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April 06, 2005

Death of Pope John Paul II

The outpouring of emotion and reflection following the death of Pope John Paul II has been quite amazing. The volume of newspaper space, alongside the electronic media has been most positive towards the Pope. This pontiff generated an enormous reservoir of goodwill around the world, having invested a lot of time in travelling and meeting people of all backgrounds.

Which stands in stark contrast to key elements of his teaching and 'politics'. Over the length of this papacy there has been much public hand-wringing in relation to the attitude of Rome towards women, and AIDS sufferers. An increasing lament about the overall direction of the Catholic Church under this Pope's tutelage has been evident, with the increasing shift towards conservative stances.

That this has remained in the background in the public memory in the immediate aftermath of his death highlights an interesting paradox: the Pope was much-loved for his pastoral skills, but not for the content of his teaching.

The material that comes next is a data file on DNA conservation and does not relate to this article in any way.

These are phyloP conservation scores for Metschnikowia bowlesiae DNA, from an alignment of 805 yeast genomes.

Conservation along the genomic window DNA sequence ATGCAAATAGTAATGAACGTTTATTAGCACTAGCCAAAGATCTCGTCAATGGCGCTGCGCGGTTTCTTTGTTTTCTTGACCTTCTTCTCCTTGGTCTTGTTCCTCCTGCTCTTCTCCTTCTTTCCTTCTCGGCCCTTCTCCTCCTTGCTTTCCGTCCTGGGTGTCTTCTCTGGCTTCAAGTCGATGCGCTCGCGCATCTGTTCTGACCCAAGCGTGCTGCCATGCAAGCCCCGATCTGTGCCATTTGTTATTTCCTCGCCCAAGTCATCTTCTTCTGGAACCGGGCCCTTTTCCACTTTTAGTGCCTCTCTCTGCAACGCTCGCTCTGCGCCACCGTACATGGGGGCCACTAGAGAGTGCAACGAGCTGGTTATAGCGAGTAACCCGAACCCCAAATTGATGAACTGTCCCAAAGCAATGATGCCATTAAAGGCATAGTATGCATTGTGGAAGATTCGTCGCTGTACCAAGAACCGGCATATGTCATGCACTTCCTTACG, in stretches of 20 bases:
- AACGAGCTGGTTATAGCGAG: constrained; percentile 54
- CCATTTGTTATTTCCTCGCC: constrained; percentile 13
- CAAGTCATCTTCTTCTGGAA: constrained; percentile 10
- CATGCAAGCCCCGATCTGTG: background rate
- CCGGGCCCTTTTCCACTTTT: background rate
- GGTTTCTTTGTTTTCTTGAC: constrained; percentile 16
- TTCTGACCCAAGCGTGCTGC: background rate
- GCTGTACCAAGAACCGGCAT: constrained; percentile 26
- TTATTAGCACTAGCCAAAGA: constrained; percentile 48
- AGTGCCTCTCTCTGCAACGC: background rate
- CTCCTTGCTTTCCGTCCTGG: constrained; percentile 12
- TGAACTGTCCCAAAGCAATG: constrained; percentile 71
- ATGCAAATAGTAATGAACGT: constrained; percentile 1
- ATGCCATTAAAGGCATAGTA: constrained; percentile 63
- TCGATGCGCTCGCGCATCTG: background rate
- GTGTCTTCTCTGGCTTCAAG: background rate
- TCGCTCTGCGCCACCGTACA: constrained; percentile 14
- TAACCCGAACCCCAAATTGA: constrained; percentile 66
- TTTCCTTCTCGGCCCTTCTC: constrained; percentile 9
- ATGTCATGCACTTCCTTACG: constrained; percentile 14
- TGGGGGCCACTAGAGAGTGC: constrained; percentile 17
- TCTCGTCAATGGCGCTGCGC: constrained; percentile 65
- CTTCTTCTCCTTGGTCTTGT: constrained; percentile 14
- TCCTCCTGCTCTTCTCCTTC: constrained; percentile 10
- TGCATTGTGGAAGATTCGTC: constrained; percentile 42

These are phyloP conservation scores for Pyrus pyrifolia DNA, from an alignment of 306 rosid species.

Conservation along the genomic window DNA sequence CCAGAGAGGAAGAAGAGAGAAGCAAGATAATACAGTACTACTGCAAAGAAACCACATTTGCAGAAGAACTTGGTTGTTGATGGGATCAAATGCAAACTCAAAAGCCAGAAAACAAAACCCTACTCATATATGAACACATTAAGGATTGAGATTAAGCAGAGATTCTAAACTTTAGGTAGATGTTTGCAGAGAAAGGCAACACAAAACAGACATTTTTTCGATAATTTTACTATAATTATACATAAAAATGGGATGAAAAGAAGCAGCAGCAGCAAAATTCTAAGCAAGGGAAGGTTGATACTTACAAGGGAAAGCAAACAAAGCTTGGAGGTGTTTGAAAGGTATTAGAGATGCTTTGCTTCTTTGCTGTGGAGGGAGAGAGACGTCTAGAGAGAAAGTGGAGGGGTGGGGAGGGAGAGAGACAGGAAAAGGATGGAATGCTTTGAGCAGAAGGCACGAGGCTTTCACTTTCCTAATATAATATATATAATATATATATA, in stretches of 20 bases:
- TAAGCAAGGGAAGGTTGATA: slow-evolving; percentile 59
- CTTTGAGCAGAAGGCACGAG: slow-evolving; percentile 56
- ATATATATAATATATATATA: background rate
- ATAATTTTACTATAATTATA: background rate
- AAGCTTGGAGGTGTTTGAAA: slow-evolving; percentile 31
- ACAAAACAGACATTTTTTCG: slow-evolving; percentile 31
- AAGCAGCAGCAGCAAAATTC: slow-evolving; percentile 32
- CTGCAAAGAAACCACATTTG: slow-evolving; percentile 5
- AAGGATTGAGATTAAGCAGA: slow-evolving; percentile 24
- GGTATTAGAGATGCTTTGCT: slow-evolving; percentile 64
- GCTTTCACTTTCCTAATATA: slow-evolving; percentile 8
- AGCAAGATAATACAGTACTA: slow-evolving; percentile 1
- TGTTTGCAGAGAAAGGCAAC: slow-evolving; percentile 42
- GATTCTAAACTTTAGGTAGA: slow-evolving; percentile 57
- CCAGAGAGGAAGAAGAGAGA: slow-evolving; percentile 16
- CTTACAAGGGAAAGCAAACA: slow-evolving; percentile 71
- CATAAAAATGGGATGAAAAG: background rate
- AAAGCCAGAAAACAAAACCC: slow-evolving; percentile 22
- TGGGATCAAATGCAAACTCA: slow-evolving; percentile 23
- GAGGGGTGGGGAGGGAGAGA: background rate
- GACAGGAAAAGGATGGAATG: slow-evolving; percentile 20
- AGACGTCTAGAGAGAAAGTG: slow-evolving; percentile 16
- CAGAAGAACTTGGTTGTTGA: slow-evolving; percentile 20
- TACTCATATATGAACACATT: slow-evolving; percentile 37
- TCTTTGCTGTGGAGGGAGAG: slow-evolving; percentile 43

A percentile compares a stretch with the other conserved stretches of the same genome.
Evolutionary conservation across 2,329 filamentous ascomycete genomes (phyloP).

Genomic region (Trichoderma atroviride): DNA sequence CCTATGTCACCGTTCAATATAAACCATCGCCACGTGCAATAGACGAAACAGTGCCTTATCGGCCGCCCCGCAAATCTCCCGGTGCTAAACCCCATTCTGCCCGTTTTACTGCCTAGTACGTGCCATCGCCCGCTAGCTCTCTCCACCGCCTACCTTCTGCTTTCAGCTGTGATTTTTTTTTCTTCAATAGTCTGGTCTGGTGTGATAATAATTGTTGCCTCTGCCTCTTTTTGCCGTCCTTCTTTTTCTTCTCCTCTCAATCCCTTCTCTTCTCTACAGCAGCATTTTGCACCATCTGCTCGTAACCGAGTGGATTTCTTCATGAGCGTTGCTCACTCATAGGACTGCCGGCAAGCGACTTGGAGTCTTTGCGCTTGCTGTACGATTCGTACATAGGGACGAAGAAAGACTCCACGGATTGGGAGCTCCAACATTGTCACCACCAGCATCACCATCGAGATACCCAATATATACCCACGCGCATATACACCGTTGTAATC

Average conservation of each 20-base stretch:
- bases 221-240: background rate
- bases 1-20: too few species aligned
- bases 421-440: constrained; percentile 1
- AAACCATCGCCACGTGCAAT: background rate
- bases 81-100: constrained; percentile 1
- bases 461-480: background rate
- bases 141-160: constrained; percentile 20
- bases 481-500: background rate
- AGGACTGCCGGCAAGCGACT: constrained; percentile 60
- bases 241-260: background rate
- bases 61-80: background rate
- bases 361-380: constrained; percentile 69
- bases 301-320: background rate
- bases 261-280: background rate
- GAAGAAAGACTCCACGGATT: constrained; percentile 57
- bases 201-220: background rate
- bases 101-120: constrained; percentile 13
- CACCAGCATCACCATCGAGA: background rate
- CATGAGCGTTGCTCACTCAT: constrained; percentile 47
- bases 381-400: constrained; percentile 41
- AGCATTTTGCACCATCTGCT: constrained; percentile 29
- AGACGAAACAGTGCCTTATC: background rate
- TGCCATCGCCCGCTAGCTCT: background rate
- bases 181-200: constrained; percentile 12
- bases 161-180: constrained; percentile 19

This, in some sense, ought not surprise, with the increasing emphasis on relationships for their importance, over against doctrine and dogma. It is more important in contemporary eyes to be seen as a nice person than the fined nuancing of teaching.

This is not to say that teaching is not important. There are boundaries of tolerance which once approached - or even transgressed - eat into that reservoir of acceptance. But this Pope's commitment to the people has been the key point of his papacy, and that for which he is immediately remembered.

There are those in the faith communities who would lament such a shift, and others who would deny it, preferring to believe that the Pope's legacy is the doctrine (which isn't untrue). Yet clearly people want to known that you care about them first and foremost. When convinced of this they are much more likely to hear you out on other matters, and much more gracious in accepting difference.

In one sense this is the essence of Jesus' ministry. His key message "The kingdom of God" found its strongest place amongst those who encountered Jesus as loving and compassionate.

Perhaps we need to remember that purity of doctrine is much less important than the expression of love and compassion.

Posted by gary at April 6, 2005 07:43 PM

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